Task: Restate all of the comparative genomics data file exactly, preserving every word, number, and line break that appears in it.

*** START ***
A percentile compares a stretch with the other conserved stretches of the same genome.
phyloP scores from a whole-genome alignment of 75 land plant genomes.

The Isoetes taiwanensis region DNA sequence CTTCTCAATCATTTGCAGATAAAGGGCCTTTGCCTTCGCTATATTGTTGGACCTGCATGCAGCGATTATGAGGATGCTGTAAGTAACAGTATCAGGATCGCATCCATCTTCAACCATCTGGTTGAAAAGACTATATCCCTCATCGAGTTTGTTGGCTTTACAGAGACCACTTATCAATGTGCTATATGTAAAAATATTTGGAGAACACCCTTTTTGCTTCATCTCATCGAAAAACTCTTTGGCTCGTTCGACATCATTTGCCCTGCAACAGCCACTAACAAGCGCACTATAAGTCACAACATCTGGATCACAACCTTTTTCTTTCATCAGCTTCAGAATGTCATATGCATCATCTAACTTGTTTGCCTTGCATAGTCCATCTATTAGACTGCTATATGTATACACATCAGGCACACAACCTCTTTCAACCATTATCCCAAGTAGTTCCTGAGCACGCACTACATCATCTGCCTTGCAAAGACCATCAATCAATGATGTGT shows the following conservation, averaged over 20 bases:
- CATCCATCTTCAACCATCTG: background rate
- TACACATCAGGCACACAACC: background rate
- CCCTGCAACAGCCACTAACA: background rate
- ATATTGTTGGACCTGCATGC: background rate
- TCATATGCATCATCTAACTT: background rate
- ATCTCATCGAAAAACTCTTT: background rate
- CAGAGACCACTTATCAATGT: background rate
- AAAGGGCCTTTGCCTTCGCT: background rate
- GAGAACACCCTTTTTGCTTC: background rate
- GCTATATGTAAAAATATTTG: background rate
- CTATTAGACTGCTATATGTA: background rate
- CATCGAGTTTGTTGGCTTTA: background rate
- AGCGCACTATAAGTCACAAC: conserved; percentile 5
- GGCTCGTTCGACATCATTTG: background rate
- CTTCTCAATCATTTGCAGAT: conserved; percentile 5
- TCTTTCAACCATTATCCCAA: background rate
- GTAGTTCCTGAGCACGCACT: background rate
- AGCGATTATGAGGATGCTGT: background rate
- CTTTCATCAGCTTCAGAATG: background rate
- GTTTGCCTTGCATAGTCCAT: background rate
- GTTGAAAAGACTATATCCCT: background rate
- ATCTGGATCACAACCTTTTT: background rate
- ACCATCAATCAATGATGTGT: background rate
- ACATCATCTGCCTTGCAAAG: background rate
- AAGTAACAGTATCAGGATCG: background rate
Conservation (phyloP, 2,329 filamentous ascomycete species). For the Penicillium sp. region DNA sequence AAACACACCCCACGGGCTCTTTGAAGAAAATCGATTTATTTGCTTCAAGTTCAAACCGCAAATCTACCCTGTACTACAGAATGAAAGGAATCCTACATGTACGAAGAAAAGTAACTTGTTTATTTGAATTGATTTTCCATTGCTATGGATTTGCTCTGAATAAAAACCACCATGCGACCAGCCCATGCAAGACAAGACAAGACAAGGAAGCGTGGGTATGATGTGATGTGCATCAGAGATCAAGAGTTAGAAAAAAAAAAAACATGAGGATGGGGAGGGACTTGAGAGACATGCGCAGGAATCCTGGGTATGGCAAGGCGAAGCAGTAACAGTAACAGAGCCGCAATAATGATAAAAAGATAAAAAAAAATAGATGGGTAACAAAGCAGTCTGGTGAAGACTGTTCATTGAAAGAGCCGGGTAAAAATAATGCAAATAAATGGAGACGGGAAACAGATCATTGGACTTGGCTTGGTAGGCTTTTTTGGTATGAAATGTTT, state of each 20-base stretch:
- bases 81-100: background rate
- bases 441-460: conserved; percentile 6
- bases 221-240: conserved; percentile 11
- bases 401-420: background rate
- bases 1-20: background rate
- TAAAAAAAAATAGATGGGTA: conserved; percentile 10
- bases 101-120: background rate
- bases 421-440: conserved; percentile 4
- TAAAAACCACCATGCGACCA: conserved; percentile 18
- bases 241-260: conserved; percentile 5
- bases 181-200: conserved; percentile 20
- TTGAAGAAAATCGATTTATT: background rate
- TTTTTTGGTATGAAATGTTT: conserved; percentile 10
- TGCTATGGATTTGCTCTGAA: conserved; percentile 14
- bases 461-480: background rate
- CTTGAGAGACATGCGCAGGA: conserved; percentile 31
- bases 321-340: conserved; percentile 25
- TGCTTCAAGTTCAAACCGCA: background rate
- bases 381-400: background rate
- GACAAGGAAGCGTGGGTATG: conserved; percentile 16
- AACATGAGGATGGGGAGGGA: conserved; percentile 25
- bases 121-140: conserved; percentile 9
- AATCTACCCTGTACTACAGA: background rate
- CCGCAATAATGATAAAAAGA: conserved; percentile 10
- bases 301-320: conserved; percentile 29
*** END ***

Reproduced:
A percentile compares a stretch with the other conserved stretches of the same genome.
phyloP scores from a whole-genome alignment of 75 land plant genomes.

The Isoetes taiwanensis region DNA sequence CTTCTCAATCATTTGCAGATAAAGGGCCTTTGCCTTCGCTATATTGTTGGACCTGCATGCAGCGATTATGAGGATGCTGTAAGTAACAGTATCAGGATCGCATCCATCTTCAACCATCTGGTTGAAAAGACTATATCCCTCATCGAGTTTGTTGGCTTTACAGAGACCACTTATCAATGTGCTATATGTAAAAATATTTGGAGAACACCCTTTTTGCTTCATCTCATCGAAAAACTCTTTGGCTCGTTCGACATCATTTGCCCTGCAACAGCCACTAACAAGCGCACTATAAGTCACAACATCTGGATCACAACCTTTTTCTTTCATCAGCTTCAGAATGTCATATGCATCATCTAACTTGTTTGCCTTGCATAGTCCATCTATTAGACTGCTATATGTATACACATCAGGCACACAACCTCTTTCAACCATTATCCCAAGTAGTTCCTGAGCACGCACTACATCATCTGCCTTGCAAAGACCATCAATCAATGATGTGT shows the following conservation, averaged over 20 bases:
- CATCCATCTTCAACCATCTG: background rate
- TACACATCAGGCACACAACC: background rate
- CCCTGCAACAGCCACTAACA: background rate
- ATATTGTTGGACCTGCATGC: background rate
- TCATATGCATCATCTAACTT: background rate
- ATCTCATCGAAAAACTCTTT: background rate
- CAGAGACCACTTATCAATGT: background rate
- AAAGGGCCTTTGCCTTCGCT: background rate
- GAGAACACCCTTTTTGCTTC: background rate
- GCTATATGTAAAAATATTTG: background rate
- CTATTAGACTGCTATATGTA: background rate
- CATCGAGTTTGTTGGCTTTA: background rate
- AGCGCACTATAAGTCACAAC: conserved; percentile 5
- GGCTCGTTCGACATCATTTG: background rate
- CTTCTCAATCATTTGCAGAT: conserved; percentile 5
- TCTTTCAACCATTATCCCAA: background rate
- GTAGTTCCTGAGCACGCACT: background rate
- AGCGATTATGAGGATGCTGT: background rate
- CTTTCATCAGCTTCAGAATG: background rate
- GTTTGCCTTGCATAGTCCAT: background rate
- GTTGAAAAGACTATATCCCT: background rate
- ATCTGGATCACAACCTTTTT: background rate
- ACCATCAATCAATGATGTGT: background rate
- ACATCATCTGCCTTGCAAAG: background rate
- AAGTAACAGTATCAGGATCG: background rate
Conservation (phyloP, 2,329 filamentous ascomycete species). For the Penicillium sp. region DNA sequence AAACACACCCCACGGGCTCTTTGAAGAAAATCGATTTATTTGCTTCAAGTTCAAACCGCAAATCTACCCTGTACTACAGAATGAAAGGAATCCTACATGTACGAAGAAAAGTAACTTGTTTATTTGAATTGATTTTCCATTGCTATGGATTTGCTCTGAATAAAAACCACCATGCGACCAGCCCATGCAAGACAAGACAAGACAAGGAAGCGTGGGTATGATGTGATGTGCATCAGAGATCAAGAGTTAGAAAAAAAAAAAACATGAGGATGGGGAGGGACTTGAGAGACATGCGCAGGAATCCTGGGTATGGCAAGGCGAAGCAGTAACAGTAACAGAGCCGCAATAATGATAAAAAGATAAAAAAAAATAGATGGGTAACAAAGCAGTCTGGTGAAGACTGTTCATTGAAAGAGCCGGGTAAAAATAATGCAAATAAATGGAGACGGGAAACAGATCATTGGACTTGGCTTGGTAGGCTTTTTTGGTATGAAATGTTT, state of each 20-base stretch:
- bases 81-100: background rate
- bases 441-460: conserved; percentile 6
- bases 221-240: conserved; percentile 11
- bases 401-420: background rate
- bases 1-20: background rate
- TAAAAAAAAATAGATGGGTA: conserved; percentile 10
- bases 101-120: background rate
- bases 421-440: conserved; percentile 4
- TAAAAACCACCATGCGACCA: conserved; percentile 18
- bases 241-260: conserved; percentile 5
- bases 181-200: conserved; percentile 20
- TTGAAGAAAATCGATTTATT: background rate
- TTTTTTGGTATGAAATGTTT: conserved; percentile 10
- TGCTATGGATTTGCTCTGAA: conserved; percentile 14
- bases 461-480: background rate
- CTTGAGAGACATGCGCAGGA: conserved; percentile 31
- bases 321-340: conserved; percentile 25
- TGCTTCAAGTTCAAACCGCA: background rate
- bases 381-400: background rate
- GACAAGGAAGCGTGGGTATG: conserved; percentile 16
- AACATGAGGATGGGGAGGGA: conserved; percentile 25
- bases 121-140: conserved; percentile 9
- AATCTACCCTGTACTACAGA: background rate
- CCGCAATAATGATAAAAAGA: conserved; percentile 10
- bases 301-320: conserved; percentile 29